“Balance disorders can affect any age and we work with older children and teenagers all the way to the very elderly.

“I’d recommend the job to anyone – there are quite a lot of areas you can go into once you have qualified.”

Anne Gledhill, Biomedical Support Worker, Histology

Anne, 31, uses her knowledge of chemistry and biology to prepare and analyse body tissue to help doctors make a correct diagnosis.

She already has a degree in Marine Biology but is now studying for a second degree in Healthcare Science at the University of Bradford courtesy of the Trust, in a bid to qualify as a Biomedical Scientist.

She said: “Before coming to Bradford I had worked in another laboratory before. But I wanted to move to a NHS lab because people said that there was more job stability and more of a team mentality. They were right!

“I thought I would stay as a Biomedical Support Worker but when I got here they said I should go for it and study to become a Biomedical Scientist.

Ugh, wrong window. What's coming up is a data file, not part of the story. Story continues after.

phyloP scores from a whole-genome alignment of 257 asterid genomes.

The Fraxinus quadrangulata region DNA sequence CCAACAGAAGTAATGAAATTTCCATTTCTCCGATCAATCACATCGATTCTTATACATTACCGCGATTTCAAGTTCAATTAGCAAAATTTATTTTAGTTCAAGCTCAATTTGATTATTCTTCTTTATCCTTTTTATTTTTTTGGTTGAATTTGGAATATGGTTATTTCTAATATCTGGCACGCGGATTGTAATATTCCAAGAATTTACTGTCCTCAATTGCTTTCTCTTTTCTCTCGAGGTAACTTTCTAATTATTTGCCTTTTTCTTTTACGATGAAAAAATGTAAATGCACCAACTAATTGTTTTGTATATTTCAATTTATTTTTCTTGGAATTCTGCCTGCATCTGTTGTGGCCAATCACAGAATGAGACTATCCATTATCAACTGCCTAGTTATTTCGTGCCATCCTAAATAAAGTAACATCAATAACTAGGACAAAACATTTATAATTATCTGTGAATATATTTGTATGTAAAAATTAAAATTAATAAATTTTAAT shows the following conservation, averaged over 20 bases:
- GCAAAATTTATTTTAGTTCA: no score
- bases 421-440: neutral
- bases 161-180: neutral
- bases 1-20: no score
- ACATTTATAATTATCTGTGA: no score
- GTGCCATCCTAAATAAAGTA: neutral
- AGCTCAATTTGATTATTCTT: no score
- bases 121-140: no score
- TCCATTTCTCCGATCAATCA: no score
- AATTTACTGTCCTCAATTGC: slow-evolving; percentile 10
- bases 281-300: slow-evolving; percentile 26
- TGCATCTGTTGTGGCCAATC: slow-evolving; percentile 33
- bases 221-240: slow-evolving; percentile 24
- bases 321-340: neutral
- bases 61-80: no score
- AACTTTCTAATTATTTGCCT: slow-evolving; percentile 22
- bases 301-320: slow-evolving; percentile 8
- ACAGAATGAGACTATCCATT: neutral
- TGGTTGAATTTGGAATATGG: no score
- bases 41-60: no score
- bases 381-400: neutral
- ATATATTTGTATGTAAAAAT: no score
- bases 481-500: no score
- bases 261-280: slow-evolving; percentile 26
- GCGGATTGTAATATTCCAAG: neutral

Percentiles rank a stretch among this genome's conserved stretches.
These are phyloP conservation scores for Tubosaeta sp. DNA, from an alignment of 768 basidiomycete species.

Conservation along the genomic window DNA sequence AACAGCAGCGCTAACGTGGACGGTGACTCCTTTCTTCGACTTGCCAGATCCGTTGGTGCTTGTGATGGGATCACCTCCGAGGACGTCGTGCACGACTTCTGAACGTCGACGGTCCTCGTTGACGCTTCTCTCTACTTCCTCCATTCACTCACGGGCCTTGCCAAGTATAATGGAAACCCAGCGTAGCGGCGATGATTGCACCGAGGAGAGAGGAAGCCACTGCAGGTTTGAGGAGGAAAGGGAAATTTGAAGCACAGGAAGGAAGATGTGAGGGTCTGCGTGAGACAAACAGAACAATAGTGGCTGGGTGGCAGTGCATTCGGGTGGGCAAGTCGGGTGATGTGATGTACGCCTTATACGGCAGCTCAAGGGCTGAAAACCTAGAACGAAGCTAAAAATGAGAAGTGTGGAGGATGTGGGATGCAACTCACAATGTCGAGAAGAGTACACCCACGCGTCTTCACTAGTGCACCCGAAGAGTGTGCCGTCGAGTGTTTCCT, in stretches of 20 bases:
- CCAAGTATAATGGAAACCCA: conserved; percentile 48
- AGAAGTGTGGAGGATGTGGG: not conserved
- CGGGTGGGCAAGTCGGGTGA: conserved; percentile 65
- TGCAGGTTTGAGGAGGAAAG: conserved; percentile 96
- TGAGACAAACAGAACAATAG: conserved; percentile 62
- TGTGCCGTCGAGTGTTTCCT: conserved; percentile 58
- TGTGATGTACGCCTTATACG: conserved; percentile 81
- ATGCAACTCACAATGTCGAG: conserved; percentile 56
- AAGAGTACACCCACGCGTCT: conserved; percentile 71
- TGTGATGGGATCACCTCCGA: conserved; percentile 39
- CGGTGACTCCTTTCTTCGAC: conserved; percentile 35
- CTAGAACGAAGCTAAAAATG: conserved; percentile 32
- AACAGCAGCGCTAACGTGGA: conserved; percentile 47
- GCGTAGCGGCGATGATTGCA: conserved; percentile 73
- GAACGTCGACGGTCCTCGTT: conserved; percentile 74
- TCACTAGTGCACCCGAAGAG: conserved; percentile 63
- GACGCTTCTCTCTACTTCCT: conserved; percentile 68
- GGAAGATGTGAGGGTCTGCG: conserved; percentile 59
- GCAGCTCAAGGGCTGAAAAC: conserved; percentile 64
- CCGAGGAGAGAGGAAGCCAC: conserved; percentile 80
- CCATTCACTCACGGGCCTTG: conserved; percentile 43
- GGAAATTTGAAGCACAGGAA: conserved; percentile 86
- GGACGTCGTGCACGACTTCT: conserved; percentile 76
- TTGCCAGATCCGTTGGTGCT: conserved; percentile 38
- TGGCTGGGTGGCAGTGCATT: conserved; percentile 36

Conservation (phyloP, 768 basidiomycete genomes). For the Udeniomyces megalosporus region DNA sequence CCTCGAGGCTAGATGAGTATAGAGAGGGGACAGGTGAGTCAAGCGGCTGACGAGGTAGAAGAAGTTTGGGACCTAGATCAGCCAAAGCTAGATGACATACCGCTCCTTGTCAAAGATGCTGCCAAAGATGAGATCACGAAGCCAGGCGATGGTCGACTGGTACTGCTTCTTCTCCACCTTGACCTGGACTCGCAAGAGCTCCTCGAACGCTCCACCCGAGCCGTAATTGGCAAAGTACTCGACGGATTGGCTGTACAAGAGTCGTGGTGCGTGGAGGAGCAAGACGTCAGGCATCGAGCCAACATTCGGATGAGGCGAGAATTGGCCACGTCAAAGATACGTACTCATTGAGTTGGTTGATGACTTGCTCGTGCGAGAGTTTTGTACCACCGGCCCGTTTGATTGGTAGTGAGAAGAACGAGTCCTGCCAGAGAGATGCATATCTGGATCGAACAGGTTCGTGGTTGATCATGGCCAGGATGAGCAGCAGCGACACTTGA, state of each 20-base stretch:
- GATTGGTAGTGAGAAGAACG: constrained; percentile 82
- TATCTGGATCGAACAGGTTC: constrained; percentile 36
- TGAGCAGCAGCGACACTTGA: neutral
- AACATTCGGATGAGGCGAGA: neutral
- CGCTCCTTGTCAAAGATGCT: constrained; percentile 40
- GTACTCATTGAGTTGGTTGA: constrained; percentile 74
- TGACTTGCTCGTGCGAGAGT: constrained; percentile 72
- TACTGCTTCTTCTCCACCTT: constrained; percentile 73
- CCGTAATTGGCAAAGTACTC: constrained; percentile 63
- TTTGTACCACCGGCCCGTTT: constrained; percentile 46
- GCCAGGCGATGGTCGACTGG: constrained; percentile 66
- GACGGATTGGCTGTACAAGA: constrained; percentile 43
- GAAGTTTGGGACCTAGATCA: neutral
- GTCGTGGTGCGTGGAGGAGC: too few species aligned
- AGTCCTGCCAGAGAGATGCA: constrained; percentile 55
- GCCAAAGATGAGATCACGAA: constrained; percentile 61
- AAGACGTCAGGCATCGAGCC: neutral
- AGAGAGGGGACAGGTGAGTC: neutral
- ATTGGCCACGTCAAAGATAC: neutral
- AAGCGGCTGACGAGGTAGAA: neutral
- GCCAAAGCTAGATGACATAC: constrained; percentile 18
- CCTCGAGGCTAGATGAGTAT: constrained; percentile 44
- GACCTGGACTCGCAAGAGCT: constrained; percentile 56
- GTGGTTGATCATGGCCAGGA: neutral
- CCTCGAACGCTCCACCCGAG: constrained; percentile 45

“The course I am on is actually an apprenticeship and I am studying for a BSc in Healthcare Science alongside my job. We are released one day a week to study at Bradford University.

“I think the job itself is really interesting and I can really see the benefits of what we do. We are helping a lot of people. Everyone knows someone who has had to send something off. It’s a very busy department and quite hard work but we all pull together.

“I need to know quite a lot of chemistry, anatomy and cellular science. But the doctors also help you and will take time to explain things to you.

For more information on the healthcare science roles available in the NHS, please see: https://www.healthcareers.nhs.uk/explore-roles/healthcare-science

For information on specific roles at Bradford Teaching Hospitals, please see: https://www.bradfordhospitals.nhs.uk/our-people/join-our-team/